Why Things Can Feel New Even When You’ve Experienced Them Before
Think of the word “spoon.” Say it 20 times and you’ll find a paradox. The word is familiar, but at the same time, feels distinctly strange. The more you say it — the more it permeates through your psyche — the stranger you feel about this whole combination of letters. It starts to sound foreign, like a word you never knew before.
This occurrence is not limited to words; the paradox extends to lived experiences, facts, people, places, pop culture, and our memories too. It’s what experts call the “jamais vu” phenomenon. French for “never seen,” the term references an intense, inexplicable feeling where current experiences feel unique and novel — even when we objectively realize we’ve lived through them. Our mind instantly goes to all the people we came across, who looked familiar, and yet we couldn’t recall having met. Or you know this end-of-world feeling that seems to hold 2021’s end in a fraught, absurd embrace? Yes, it’s not new. We’ve lived through this reality before.
“…it often involves a sense of eeriness and the observer’s impression of seeing the situation for the first time, despite rationally knowing that he or she has been in the situation before.Springer’s Encyclopedia of Clinical Neuropsychology
Jamais vu, in its simplest iteration, is understood to be the opposite of “déjà vu,” which is French for “already seen.” Someone who has never lived in, say, the fictional planet of Arrakis (set in the Dune universe) has an overwhelming feeling they have been there before — that’s déjà vu. On the contrary, someone who already lives in Arrakis and finds everything around them strange, they are experiencing jamais vu. In 2019, the Korean band BTS even released a song titled “Jamais Vu,” the lyrics of which went something like this: “I’m okay but I’m not okay / I told myself I’m used to it / But I’m in pain like it’s the first time.”
The phenomenon cuts to the heart of a question: How do we differentiate the new and strange from the old and familiar?
Unlike déjà vu, jamais vu is used more in neuroscience to refer to conditions associated with epilepsy, aphasia, or amnesia. Donald Tuzin, a professor and chairman of the Department of Anthropology, UC San Diego, told L.A. Times that jamais vu is often used in psychiatry and psychoanalysis to refer, for example, “to a common form of dream experience — as when the dreamer knows he has returned to his childhood home, but is faintly disturbed that its interior resembles that of, say, a foundry of some bygone era.”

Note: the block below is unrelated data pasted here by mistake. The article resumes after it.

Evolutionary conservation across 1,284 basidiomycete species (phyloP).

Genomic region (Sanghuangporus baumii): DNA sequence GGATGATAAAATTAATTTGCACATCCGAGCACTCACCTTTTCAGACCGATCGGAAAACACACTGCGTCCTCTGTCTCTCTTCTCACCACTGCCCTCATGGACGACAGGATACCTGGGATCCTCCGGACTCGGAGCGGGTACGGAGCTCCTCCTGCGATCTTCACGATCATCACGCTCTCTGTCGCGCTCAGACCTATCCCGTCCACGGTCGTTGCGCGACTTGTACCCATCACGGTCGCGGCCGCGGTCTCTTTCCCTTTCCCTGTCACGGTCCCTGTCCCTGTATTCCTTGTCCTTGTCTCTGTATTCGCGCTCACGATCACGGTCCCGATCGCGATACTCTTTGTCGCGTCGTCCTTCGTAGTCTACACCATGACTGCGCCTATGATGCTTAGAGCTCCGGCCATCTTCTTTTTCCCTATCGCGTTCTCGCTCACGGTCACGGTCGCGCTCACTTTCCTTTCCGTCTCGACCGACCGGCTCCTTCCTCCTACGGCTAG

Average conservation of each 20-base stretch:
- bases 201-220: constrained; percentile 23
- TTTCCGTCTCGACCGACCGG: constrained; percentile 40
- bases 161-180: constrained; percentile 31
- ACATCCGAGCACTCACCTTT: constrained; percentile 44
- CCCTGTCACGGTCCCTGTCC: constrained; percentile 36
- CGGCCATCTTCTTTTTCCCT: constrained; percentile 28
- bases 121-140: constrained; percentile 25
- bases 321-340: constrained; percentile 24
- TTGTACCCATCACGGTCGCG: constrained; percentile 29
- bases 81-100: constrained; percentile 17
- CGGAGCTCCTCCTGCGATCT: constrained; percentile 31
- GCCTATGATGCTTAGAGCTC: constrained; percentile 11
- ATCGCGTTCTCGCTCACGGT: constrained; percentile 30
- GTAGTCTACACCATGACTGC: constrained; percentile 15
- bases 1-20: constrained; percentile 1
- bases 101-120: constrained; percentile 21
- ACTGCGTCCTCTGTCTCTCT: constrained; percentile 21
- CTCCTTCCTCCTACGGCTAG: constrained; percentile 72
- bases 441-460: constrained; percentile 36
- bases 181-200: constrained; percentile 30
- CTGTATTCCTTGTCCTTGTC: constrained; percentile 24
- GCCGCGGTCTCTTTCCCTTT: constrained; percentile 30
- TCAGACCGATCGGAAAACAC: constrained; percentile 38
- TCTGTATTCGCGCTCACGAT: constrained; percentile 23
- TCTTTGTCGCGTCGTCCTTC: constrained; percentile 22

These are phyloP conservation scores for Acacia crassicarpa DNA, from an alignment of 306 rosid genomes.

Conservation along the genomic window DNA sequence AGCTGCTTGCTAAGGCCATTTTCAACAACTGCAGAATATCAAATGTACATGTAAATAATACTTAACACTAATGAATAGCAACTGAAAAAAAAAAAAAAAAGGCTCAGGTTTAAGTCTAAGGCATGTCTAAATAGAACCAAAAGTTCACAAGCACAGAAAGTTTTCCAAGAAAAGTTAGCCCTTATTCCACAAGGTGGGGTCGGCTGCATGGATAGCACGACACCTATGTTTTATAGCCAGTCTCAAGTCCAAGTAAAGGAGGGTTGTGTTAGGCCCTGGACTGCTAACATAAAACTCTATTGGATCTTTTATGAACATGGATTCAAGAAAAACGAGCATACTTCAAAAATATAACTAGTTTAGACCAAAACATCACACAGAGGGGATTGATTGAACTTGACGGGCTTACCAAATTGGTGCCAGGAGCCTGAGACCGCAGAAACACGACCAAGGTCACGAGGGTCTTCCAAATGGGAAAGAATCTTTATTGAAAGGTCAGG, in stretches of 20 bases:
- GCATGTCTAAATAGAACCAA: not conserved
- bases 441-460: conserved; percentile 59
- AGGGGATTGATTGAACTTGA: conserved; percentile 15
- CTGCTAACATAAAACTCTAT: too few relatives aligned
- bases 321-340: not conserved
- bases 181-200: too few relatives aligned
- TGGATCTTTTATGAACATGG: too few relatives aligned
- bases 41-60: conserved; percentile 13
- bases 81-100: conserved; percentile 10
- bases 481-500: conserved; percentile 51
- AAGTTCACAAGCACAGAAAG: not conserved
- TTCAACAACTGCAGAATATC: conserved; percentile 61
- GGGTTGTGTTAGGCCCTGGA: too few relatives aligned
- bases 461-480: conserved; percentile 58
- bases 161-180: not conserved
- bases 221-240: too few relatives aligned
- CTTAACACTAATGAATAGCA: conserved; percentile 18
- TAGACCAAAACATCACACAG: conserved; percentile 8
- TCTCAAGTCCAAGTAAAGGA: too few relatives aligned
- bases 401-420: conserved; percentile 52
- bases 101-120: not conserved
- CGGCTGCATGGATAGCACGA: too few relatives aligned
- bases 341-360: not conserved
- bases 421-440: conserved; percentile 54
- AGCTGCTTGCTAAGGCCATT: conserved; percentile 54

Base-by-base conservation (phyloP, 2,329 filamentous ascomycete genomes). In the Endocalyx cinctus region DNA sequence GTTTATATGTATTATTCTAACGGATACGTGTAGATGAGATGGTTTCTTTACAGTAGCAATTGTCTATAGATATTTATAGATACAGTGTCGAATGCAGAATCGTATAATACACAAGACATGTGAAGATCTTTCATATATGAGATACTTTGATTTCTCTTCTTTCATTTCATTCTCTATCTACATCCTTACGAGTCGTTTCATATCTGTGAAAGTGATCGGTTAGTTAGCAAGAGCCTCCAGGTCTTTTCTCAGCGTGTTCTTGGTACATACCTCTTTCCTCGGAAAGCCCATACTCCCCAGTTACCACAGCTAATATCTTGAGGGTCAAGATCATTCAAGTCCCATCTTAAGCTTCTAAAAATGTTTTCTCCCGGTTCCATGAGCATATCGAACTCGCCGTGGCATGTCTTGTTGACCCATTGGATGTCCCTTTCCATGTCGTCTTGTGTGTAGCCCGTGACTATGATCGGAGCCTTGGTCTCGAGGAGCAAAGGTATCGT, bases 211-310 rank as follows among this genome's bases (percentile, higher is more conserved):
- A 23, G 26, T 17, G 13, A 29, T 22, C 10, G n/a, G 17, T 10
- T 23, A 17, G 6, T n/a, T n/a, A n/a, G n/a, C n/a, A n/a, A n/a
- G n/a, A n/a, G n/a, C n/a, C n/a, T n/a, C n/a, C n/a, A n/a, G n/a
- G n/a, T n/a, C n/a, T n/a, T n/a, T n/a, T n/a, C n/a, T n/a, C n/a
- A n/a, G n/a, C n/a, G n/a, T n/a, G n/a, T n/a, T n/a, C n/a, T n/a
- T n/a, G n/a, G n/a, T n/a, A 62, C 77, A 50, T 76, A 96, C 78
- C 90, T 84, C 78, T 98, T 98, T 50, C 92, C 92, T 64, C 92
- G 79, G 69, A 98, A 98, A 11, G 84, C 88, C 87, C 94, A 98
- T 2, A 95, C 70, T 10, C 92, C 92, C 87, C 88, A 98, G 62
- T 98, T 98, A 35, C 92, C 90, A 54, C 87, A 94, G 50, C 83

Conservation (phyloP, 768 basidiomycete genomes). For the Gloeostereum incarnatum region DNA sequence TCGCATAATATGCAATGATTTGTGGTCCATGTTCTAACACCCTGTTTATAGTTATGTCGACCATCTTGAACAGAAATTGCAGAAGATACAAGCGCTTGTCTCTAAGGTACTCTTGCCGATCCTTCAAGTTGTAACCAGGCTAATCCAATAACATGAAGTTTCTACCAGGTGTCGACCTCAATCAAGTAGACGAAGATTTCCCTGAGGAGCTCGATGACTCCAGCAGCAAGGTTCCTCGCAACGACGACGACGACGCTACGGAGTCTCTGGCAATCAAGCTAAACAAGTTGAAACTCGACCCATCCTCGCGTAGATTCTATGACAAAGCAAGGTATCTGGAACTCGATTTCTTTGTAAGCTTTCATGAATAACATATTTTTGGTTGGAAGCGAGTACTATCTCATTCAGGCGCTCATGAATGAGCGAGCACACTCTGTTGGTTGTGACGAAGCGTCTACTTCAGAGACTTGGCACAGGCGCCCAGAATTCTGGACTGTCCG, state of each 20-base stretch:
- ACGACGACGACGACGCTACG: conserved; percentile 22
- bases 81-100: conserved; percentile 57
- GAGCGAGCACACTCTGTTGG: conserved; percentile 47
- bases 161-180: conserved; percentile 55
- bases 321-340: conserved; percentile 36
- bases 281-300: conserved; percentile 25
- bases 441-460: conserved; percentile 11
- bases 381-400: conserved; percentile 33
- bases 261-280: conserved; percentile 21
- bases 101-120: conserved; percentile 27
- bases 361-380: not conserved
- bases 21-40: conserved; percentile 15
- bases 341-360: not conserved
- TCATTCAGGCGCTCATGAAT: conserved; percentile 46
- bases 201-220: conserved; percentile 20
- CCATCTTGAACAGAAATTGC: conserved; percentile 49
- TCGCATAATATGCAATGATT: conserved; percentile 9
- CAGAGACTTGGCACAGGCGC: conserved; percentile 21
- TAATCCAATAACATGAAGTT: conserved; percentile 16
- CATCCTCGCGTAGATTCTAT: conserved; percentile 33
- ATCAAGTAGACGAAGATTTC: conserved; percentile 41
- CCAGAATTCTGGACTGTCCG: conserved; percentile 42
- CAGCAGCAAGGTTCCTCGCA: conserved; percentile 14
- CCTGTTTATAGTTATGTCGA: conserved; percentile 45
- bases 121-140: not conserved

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In 2006, researcher Chris Moulin from the Leeds University asked volunteers to write “door” 30 times in 60 seconds; 68% of people ended up doubting if “door” was ever a real word at the end of the process, displaying signs of jamais vu. Moulin went on to argue similar brain fatigue is also observed in some schizophrenia patients when they feel a familiar person has been replaced by an impostor. They could be suffering from “chronic jamais vu.”
Jamais vu can play out in multiple ways; in the form of “dysmnesic symptoms, distortions of memory”; even temporal disorientation, a dreamy state, a flashback.
Interestingly, jamais vu was first identified, some 100 years ago, as “gentleman’s intrigue,” Moulin said. The origin of the name is still a mystery. The phenomenon seems to be pervasive beyond medical applications as well. Other ways in which people could be feeling jamais vu maybe when they look at a face for too long and it begins to look strange. Or when you wake up in the morning and the person next to you feels like a stranger.
In a 2001 study, experts found how jamais vu applies to students. Remember when a teacher would ask a class if XYZ topic was covered earlier, and would receive blank stares in response? This may not only be a case of absent-mindedness or willful ignorance, but students may actually not remember having learned something.
“Jamais vu may be more common than [it is] reported, but is not noticed as readily as is déjà vu,” researchers noted in 2010. “Perhaps when subjective unfamiliarity contrasts with objective familiarity, it is not as attention-grabbing as déjà vu or it can be dismissed more easily.”
Research around jamais vu still remains thin, irrespective of how viscerally people may experience it. Even now, we know we have been here before, but why does the despair and foreboding all feel so unfamiliar? At least we know it’s jamais vu — all over again.